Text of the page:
Originally the single currency was intended to be a great leveller across the entire Eurozone. This never happened and you will still pay more for Diet Coke in Paris than you will in Athens. The turmoil we have had recently right up to this weekend’s (9th/10th of June 2012) €100Billion bailout of Spain’s banking sector has depressed the value of the Euro meaning that you now get more Euros for your pound.

The Eurozone crisis has lead to mass unemployment in Greece, Spain, Portugal and Ireland and unless something changes where is the growth going to come from? One of the reasons that dropping out of the Euro is so attractive to Greece is that any ‘New Drachma’ would be worth a lot less than the Euro and Greece would become very cheap for people to visit. What the Greek people are pinning their future on is that with a devalued currency their products become significantly cheaper as is Greece as a destination. Greece could literally become ‘Europe’s beach resort’ where everyone can afford to go.

Leaving the Euro is not a realistic proposition for Spain, Portugal or Ireland or even for Italy if you want to include the most pessimistic of pessimists’ predictions. This means that they cannot devalue their currency to make their goods and services cheaper. With austerity still the fashion across Europe, even in French President François Hollande’s spending plans are still very much in the austerity mold it is hard to see how economies are going to grow.

For the next twelve months at least it appears that these crisis afflicted countries are going to represent excellent value for money for the UK traveler. In all of these countries ,where high unemployment is a dominant factor, wages are going to be falling and throughout the tourist industry it is staff costs that contribute most to the fees passed on to the tourist. In the longer term whatever happens to Greece they are almost certainly going to be one of the best alue for money destinations in Europe rivaling Turkey.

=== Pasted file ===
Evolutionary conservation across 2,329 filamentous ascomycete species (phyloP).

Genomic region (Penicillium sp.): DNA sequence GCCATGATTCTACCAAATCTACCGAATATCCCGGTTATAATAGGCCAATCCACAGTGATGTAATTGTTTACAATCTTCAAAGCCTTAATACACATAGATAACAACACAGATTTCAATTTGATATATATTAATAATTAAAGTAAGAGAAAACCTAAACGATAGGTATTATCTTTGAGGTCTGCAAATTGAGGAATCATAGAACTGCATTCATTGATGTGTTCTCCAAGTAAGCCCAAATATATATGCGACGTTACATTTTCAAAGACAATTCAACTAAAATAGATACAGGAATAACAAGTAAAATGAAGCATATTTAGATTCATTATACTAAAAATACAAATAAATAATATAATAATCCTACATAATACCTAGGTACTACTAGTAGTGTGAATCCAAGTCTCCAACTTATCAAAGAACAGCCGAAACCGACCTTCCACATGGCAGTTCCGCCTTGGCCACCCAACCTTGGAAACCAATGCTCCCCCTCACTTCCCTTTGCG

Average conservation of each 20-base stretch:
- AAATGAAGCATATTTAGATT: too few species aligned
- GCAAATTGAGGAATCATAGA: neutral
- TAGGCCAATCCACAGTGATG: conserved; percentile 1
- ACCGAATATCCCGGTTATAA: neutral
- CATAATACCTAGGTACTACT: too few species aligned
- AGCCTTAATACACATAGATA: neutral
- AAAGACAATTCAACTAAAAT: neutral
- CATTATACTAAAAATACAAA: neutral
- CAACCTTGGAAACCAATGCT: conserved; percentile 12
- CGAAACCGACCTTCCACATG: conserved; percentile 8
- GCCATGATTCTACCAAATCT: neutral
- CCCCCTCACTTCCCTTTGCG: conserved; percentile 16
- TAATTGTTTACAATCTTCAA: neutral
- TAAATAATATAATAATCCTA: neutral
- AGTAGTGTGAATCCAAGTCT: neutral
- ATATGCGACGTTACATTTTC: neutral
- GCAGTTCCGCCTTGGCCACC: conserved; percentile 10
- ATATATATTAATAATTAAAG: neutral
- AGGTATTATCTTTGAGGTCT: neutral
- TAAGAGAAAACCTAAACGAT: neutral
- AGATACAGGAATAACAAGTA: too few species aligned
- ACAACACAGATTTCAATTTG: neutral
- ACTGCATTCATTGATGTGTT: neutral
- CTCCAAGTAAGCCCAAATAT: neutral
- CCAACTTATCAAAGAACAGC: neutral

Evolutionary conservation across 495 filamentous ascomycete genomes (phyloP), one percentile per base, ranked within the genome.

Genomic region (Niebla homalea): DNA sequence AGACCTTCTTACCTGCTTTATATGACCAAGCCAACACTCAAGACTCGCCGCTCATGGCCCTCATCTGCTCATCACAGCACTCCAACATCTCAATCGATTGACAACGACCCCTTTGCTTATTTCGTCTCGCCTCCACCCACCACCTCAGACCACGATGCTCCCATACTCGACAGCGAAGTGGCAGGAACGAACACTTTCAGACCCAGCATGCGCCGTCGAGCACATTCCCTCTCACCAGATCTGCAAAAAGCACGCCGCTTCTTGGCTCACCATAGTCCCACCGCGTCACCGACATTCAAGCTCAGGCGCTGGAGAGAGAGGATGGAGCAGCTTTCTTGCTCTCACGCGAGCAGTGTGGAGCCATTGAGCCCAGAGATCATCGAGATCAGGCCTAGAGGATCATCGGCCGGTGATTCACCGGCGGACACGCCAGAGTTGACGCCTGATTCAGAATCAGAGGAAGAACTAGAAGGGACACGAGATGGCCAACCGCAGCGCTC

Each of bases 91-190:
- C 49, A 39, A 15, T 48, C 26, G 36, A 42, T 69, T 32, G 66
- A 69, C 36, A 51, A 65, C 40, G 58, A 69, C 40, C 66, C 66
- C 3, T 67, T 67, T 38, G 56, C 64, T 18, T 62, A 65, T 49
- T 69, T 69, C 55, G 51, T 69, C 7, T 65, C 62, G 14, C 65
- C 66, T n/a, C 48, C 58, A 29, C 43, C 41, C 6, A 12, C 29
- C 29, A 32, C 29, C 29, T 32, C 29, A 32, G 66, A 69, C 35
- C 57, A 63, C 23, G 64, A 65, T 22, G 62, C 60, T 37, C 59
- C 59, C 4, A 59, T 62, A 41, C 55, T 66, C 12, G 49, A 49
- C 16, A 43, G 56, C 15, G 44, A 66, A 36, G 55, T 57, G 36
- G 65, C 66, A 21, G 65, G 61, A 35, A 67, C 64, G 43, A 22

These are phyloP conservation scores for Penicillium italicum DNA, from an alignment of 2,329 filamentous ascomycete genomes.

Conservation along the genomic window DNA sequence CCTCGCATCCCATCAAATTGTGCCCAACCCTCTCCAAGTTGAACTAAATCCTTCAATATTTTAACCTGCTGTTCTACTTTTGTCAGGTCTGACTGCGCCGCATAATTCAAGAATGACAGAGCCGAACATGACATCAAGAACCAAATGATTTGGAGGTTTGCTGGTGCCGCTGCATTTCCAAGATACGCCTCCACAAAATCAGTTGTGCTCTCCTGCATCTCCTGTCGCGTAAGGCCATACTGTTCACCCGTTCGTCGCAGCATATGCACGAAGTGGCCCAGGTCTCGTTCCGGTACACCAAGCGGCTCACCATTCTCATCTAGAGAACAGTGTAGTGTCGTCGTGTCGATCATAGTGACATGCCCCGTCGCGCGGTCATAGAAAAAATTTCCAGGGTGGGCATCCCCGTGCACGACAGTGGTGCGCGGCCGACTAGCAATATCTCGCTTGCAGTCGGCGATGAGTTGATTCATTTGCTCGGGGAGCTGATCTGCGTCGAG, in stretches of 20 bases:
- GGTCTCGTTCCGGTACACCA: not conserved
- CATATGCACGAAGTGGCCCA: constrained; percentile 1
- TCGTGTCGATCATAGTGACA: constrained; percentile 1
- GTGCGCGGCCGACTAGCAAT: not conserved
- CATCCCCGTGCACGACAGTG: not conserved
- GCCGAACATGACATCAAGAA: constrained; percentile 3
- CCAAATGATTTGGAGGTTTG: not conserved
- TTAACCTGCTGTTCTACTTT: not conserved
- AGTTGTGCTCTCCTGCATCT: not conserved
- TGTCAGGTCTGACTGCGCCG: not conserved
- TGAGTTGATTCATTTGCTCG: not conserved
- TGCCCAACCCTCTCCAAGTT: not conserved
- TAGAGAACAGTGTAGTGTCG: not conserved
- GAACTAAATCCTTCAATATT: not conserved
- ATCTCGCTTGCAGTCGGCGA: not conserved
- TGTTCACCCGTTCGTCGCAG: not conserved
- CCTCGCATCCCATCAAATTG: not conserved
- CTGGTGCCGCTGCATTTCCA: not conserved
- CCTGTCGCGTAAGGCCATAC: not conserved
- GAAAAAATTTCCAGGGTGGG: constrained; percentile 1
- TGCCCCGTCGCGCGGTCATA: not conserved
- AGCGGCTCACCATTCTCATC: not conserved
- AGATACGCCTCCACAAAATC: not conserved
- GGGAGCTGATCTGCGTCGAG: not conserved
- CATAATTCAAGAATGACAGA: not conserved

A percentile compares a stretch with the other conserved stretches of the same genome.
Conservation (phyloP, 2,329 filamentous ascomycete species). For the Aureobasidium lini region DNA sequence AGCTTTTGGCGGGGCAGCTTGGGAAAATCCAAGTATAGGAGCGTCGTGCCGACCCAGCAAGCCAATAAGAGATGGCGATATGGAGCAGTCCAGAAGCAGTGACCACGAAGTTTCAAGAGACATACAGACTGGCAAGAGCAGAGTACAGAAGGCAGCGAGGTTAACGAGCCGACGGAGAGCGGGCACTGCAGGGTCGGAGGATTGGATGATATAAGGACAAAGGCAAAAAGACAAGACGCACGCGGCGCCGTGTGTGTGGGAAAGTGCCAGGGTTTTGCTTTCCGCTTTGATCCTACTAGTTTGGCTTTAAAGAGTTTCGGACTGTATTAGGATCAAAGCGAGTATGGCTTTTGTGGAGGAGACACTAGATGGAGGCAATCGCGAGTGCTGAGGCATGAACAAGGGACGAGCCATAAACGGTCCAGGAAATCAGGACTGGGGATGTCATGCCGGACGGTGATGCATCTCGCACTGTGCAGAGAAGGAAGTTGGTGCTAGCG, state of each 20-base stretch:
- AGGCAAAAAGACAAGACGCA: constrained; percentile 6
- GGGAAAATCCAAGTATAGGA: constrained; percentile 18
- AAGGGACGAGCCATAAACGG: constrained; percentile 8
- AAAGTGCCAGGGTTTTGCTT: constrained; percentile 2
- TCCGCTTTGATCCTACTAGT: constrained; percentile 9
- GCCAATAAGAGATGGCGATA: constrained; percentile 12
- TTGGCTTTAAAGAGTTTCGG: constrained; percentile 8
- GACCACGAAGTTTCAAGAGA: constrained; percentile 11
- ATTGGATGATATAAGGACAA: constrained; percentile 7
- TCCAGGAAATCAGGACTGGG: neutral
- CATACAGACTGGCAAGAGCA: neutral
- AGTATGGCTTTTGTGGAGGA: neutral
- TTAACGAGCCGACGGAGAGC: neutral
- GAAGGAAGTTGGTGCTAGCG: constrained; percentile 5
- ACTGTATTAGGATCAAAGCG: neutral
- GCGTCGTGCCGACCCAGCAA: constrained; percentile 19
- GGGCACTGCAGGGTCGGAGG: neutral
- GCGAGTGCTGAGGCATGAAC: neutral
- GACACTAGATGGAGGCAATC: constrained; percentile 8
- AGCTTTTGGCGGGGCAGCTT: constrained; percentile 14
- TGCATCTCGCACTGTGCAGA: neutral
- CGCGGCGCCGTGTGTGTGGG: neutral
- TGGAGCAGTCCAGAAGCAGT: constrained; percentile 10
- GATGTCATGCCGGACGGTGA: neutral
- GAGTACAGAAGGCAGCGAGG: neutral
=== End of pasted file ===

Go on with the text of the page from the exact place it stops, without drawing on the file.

What about the US?

Right now the US Dollar is seen as a safe haven currency like the Pound and Swiss Franc. For the most part as the Dollar has risen against the Euro, the Pound has risen with it. It is only in the last month to six weeks that the Dollar has increased in value against the pound. This time last year £100 would buy $180, right now £100 will only get you $153.This is more to do with the trading figures from the US and UK than with the Euro crisis itself. It is hard to say what will happen but as the number of visitors to the US from Europe fall it is likely that you will see some really good deals on US holidays even if the exchange rate is nothing to sing and dance about.

All around the world

The other most popular destinations tell a very similar story, the Thai Baht is worth slightly more than this time last year as is the Australia Dollar and New Zealand Dollar. One currency that is making holidays more attractive is the Mexican Peso.

Last year you would have got $18 to the pound and right now it is nearer $21. Mexico is not that expensive to get to with flights from a little over £500, flying with Virgin Atlantic to Cancun, and if everything is nearly 20% cheaper than it was 12 months ago because of the exchange rate it may be worth considering. Out of curiosity you will notice that the Mexican Peso uses the same currency symbol as the US Dollar. This is because they [the symbols] are both derived from the Spanish dollar symbol of the 15th to 19th century.

The conclusion is that you can find some bargains right now but they are unlikely to be in the most popular destinations outside of Europe. If you are prepared to go further afield then Mexico does represent good value for money right now. If you want to stay nearer to home then look at Greece, Portugal and Spain where it is not only the exchange rate that helps but cheap prices on accommodation and food make holidays more attractive.
In the future we are looking at producing country specific guides. Is there any specific countries you would like us to cover?